Discover this internationally bestselling, National Book Award–winning young adult classic about what it means to be human with an updated, reimagined cover!
Matt Alacrán wasn’t born. He was harvested.
His DNA came from El Patrón, the drug-lord ruler of the country of Opium. Most people hate and fear clones like Matt—except for El Patrón. El Patrón loves Matt as he loves himself, because Matt is himself.
As Matt struggles to understand his existence, he is threatened by a sinister cast of characters, and realizes escape is his only chance to survive. But escape from the Alacrán Estate is no guarantee of freedom.
About the Author
Nancy Farmer has written three Newbery Honor books: The Ear, the Eye and the Arm; A Girl Named Disaster; and The House of the Scorpion, which also won the National Book Award and the Printz Honor. Other books include The Lord of Opium, The Sea of Trolls, The Land of the Silver Apples, The Islands of the Blessed, Do You Know Me, The Warm Place, and three picture books for young children. She grew up on the Arizona-Mexico border and now lives with her family in the Chiricahua Mountains of Arizona.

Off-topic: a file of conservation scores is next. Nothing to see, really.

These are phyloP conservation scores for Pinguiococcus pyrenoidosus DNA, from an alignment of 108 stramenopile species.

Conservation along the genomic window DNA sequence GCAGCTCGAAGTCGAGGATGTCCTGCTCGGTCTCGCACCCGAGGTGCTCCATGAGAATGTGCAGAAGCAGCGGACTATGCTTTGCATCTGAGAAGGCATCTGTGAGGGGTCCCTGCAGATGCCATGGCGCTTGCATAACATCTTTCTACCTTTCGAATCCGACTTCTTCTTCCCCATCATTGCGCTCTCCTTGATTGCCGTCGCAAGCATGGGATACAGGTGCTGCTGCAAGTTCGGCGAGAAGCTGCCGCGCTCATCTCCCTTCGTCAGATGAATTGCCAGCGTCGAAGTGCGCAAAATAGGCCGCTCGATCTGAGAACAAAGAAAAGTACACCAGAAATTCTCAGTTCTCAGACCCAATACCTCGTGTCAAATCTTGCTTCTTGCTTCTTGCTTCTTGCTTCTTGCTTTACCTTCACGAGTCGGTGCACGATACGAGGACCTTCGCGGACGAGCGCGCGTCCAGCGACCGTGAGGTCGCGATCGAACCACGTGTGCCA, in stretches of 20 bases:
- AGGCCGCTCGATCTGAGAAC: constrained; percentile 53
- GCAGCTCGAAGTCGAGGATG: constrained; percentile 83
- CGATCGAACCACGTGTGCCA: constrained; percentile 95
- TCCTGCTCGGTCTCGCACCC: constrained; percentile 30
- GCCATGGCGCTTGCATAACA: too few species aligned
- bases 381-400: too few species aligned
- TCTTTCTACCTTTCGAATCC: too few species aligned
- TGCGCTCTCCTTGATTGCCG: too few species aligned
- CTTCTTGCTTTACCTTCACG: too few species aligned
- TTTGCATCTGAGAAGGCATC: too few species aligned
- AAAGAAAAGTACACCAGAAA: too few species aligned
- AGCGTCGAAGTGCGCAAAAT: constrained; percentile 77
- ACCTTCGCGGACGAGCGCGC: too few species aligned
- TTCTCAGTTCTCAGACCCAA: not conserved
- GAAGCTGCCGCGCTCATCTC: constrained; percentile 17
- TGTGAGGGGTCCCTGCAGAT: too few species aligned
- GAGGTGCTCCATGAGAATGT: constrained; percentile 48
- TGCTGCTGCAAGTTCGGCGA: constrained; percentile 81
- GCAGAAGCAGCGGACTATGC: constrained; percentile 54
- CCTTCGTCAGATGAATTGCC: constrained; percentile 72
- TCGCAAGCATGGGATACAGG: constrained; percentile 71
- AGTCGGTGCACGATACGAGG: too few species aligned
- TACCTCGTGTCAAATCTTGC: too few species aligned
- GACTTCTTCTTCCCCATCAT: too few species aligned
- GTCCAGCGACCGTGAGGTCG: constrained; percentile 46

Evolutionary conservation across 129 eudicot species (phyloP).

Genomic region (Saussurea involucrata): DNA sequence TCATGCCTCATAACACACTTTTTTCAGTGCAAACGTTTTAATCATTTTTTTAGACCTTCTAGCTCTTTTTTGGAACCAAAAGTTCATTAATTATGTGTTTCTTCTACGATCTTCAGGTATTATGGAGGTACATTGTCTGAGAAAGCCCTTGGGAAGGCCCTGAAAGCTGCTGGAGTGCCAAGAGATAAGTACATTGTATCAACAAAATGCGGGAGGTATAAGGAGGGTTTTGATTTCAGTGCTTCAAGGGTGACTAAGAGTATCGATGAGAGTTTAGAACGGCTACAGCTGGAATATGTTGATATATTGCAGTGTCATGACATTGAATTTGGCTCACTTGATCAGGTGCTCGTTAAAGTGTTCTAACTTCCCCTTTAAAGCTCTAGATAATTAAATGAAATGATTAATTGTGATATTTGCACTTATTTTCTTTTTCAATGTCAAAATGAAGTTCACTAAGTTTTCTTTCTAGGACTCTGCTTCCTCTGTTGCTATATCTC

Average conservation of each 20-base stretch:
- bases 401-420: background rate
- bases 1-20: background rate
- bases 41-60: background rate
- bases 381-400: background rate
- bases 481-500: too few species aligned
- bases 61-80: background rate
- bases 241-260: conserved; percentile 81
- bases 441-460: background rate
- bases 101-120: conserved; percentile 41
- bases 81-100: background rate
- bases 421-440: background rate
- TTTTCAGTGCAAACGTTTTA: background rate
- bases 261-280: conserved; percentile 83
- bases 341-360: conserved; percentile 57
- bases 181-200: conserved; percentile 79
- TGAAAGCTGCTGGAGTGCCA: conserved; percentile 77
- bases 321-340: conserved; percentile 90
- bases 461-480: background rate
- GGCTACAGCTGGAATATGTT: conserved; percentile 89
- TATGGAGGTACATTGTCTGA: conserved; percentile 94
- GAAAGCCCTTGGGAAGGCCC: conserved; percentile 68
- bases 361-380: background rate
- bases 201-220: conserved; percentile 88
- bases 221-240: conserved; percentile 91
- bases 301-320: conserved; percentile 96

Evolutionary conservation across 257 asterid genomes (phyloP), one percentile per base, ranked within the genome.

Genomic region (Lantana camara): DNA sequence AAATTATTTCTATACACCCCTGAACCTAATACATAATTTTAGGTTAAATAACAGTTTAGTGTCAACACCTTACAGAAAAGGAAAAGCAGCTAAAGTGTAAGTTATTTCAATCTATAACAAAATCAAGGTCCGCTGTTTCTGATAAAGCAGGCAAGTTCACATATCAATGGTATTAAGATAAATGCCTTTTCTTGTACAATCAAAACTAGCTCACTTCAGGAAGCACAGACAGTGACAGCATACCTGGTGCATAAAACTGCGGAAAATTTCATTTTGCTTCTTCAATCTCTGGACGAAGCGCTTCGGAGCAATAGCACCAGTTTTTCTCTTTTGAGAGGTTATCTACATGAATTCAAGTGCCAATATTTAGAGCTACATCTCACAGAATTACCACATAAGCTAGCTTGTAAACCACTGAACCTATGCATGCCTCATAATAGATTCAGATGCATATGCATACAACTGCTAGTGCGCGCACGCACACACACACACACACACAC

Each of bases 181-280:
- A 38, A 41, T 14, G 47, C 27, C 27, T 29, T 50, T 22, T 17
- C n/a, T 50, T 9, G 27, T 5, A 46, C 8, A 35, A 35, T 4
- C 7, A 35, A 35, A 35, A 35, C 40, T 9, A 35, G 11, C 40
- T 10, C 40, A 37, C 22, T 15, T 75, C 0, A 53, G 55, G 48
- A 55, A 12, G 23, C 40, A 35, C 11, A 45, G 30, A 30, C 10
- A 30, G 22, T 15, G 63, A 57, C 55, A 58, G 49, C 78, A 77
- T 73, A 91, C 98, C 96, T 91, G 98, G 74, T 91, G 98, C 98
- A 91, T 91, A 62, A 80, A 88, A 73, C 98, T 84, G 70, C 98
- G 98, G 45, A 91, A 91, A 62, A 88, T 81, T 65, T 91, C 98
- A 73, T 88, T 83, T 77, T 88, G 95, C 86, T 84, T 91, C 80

National Book Award Winner
ALA Newbery Honor
ALA Printz Honor
“It is a pleasure to read science fiction that’s full of warm, strong characters—people who are really fond of one another, children who are ignorant and vulnerable, powerful evildoers whom one can pity, good people who make mistakes. It’s a pleasure to read science fiction that doesn’t rely on violence as the solution to complex problems of right and wrong. It’s a pleasure to read The House of the Scorpion!” — Ursula K. LeGuin
“Fabulous.” — Diana Wynne Jones
“Strong, rough, exciting reading.” — Chicago Tribune
“A story rich in twists and tangles, heroes and heroines . . . and often dazzlingly beautiful descriptive prose.” — The Boston Globe
* “Farmer's novel . . . hits close to home, raising questions of what it means to be human, what is the value of life, and what are the responsibilities of a society. Readers will be hooked from the first page.” - Publishers Weekly, starred review